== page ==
Minimum Wage Increases in July 2023
Amid a period of high inflation, workers in several states will receive pay increases this summer. Here is a breakdown of minimum wage laws by state.
Keep in mind, state rates may change throughout the year. Many cities and counties also have laws, and those often update on Jan. 1 or July 1. Ensure that employees who travel into those jurisdictions are paid correctly.
In Chicago, the minimum wage is higher than in most states and localities. Tipped employees are paid a base minimum wage of $13 per hour, and employers may take up to 40 percent credit for tips. Employees who receive less than the full minimum wage must be paid the difference. Employers must post the required posters and provide written notice to employees each year with their first paycheck. For more information, see the City of Chicago’s webpage on Minimum Wage and Sick Leave.
In 2019, Chicago aldermen pushed to end the subminimum wage for workers who earn tips, but they were defeated by business interests. Now, they’re reviving that effort. Saru Jayaraman, president of the One Fair Wage national campaign, says paying all workers the same amount will boost youth employment and reduce homelessness and crime in Chicago’s South and West Sides. It will also help restaurants and small businesses. The organization Arise Chicago will develop worker materials and conduct outreach and training in culturally sensitive and trauma-informed ways.
Enacted as part of the state’s 2024 budget legislation, New York’s new minimum wage law sets yearly increases in hourly wages for nonexempt workers that are automatically tied to a combination of prices and labor productivity. Tipped worker minimum wages and tip credits would also rise under the new law. These indexed increases protect the buying power of millions of low-wage workers and reduce income inequality, with a disproportionate impact on women, Black, and Latinx workers.
The state Department of Labor will publish future adjusted minimum wage rates by October 1 of each year, with changes taking effect on January 1. Exceptions are set to prevent automatic increases in the case where the Consumer Price Index for Northeast region urban wage earners and clerical workers is negative; the statewide unemployment rate increases by more than one-half percentage point from its low during the preceding year; or total nonfarm state employment (measured seasonably) decreases. These exceptions make New York an outlier among states that tie their minimum wages to inflation.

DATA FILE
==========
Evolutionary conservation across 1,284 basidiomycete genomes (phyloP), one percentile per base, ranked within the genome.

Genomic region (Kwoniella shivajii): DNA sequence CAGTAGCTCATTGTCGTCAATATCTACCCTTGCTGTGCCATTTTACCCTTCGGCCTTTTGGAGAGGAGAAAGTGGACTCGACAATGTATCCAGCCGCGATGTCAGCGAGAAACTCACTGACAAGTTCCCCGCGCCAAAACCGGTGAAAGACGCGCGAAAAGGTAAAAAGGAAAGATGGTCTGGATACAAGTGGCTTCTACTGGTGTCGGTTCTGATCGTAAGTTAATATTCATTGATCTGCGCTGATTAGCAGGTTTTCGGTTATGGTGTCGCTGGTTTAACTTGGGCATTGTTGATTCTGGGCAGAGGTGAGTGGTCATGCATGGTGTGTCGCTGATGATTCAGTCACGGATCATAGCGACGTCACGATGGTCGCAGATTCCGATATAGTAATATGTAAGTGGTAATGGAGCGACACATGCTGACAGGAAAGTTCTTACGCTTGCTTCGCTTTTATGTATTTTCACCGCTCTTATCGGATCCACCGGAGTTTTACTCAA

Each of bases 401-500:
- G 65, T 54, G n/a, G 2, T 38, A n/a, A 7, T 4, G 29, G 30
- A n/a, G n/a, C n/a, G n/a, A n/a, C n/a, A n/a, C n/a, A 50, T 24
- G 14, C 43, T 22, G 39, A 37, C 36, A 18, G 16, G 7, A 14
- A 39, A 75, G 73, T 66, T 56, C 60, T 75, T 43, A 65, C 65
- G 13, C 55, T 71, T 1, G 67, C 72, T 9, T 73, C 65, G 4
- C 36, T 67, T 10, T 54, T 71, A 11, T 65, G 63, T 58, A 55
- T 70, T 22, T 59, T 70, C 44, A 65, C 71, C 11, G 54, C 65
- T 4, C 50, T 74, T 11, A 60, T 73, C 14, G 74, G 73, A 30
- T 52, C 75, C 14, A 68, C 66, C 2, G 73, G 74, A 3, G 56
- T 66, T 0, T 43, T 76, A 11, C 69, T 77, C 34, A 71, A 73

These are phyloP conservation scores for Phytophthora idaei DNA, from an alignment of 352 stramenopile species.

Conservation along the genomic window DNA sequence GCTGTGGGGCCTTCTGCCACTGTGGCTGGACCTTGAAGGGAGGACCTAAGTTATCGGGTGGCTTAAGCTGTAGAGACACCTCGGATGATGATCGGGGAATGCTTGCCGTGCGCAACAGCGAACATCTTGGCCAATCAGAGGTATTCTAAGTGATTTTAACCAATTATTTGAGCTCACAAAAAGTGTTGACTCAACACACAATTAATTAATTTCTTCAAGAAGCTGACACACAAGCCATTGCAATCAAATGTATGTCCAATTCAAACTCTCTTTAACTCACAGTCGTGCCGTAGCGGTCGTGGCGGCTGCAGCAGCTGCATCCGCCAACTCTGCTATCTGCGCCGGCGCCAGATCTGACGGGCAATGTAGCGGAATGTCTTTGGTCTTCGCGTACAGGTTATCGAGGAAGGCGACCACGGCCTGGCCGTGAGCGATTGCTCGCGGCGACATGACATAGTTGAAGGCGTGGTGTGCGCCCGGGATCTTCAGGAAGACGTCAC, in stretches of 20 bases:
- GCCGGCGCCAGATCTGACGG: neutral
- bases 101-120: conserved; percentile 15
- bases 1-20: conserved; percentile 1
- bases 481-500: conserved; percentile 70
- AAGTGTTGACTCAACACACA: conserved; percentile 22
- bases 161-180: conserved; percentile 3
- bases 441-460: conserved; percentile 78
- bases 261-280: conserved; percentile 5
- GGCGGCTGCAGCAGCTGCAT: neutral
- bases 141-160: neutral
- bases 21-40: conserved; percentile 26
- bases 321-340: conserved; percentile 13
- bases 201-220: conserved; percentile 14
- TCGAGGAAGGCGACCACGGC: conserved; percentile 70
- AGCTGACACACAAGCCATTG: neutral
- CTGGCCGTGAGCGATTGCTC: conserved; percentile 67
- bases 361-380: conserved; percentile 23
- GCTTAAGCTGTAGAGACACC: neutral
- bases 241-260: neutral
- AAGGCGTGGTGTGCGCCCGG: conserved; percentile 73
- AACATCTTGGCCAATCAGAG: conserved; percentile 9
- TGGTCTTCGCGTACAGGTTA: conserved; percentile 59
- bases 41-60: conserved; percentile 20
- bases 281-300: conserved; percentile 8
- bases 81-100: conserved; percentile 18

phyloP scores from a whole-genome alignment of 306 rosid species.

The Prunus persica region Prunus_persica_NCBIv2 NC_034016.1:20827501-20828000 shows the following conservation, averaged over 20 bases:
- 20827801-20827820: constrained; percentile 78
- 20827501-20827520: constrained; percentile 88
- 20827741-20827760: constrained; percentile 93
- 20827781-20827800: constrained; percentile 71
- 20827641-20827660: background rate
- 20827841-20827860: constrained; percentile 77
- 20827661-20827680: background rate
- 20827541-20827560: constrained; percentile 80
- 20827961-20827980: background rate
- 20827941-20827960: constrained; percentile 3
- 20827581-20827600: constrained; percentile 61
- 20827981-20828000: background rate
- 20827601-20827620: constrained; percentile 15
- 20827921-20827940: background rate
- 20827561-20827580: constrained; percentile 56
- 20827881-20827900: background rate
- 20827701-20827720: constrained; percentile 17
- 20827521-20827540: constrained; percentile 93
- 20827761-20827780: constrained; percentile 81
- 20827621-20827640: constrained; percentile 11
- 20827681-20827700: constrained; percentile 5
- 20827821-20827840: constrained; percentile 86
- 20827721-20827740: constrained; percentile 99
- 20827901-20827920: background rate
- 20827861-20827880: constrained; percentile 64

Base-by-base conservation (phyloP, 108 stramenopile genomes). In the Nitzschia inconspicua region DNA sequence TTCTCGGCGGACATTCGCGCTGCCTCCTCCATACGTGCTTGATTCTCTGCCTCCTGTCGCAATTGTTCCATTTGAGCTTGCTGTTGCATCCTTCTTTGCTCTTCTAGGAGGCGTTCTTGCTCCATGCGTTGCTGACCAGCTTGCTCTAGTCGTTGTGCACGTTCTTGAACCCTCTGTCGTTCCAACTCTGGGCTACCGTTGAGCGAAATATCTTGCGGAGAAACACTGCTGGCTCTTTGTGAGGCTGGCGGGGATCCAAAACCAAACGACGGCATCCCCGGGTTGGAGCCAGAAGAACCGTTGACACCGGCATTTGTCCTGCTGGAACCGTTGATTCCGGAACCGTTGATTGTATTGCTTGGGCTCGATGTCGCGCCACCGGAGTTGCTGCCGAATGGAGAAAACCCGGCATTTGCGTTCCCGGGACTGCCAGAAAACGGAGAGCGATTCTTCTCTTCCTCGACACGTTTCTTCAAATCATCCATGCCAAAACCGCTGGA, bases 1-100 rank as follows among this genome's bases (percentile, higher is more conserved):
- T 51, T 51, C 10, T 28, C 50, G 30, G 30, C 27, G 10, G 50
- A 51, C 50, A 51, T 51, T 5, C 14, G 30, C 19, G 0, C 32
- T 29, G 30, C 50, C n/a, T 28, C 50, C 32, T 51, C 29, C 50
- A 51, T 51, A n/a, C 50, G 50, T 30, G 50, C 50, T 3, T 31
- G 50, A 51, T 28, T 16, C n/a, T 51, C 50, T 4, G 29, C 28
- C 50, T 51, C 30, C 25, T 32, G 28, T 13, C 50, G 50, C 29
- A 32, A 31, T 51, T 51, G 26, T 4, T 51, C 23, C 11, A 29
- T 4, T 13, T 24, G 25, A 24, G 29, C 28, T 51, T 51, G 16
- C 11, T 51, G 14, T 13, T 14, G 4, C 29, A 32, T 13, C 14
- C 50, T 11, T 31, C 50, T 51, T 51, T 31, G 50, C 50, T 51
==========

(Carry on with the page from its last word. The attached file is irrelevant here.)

In Oregon, the minimum wage will increase from $7.25 to $8.00 per hour, effective July 1. The state will also raise the tipped employee minimum wage to $3.75, which will be increased over the next decade to match the regular minimum wage. In addition, employers will be required to provide employees with a written notice of the changes.
The standard minimum wage rate is adjusted annually on July 1 based on the percentage change, if any, in the U.S. city average Consumer Price Index for all urban consumers published by the Bureau of Labor Statistics. Portland metro counties, such as Clackamas and Multnomah, have a minimum wage that is $1 more than the standard rate, while non-urban counties, such as Deschutes, Jackson and Josephine, have a minimum wage that is $1 less than the standard rate.
Small businesses should ensure that their payroll systems are prepared for these upcoming changes. For example, they should update their RUN Powered by ADP® wages in advance of the July 1 increases and take steps to communicate the new rates to their employees. They should also consider adjusting salary requirements for employees who are exempt from overtime under federal law.
For business owners in Seattle, Tukwila, SeaTac, and other Washington cities, minimum wage increases can impact employee salaries. In order to manage rising staff costs, businesses can take a number of steps. For example, they can create a budget and hire temporary workers to fill in during busy times. Moreover, they can provide employees with transparency by listing their salary ranges on job postings.
In addition to these changes, employers must also implement a new state-run payroll deduction of 0.58% that will go toward long-term care costs. This is a new requirement under the Washington Cares Act, which is set to take effect this year. For nonprofits, this change means that they will need to adjust salaries and benefits in order to offer competitive wages.
The Department of Employment Services has an office dedicated to ensuring compliance with DC wage laws. The office conducts audits and works to recover unpaid wages. They also conduct wage theft prevention webinars for stakeholders.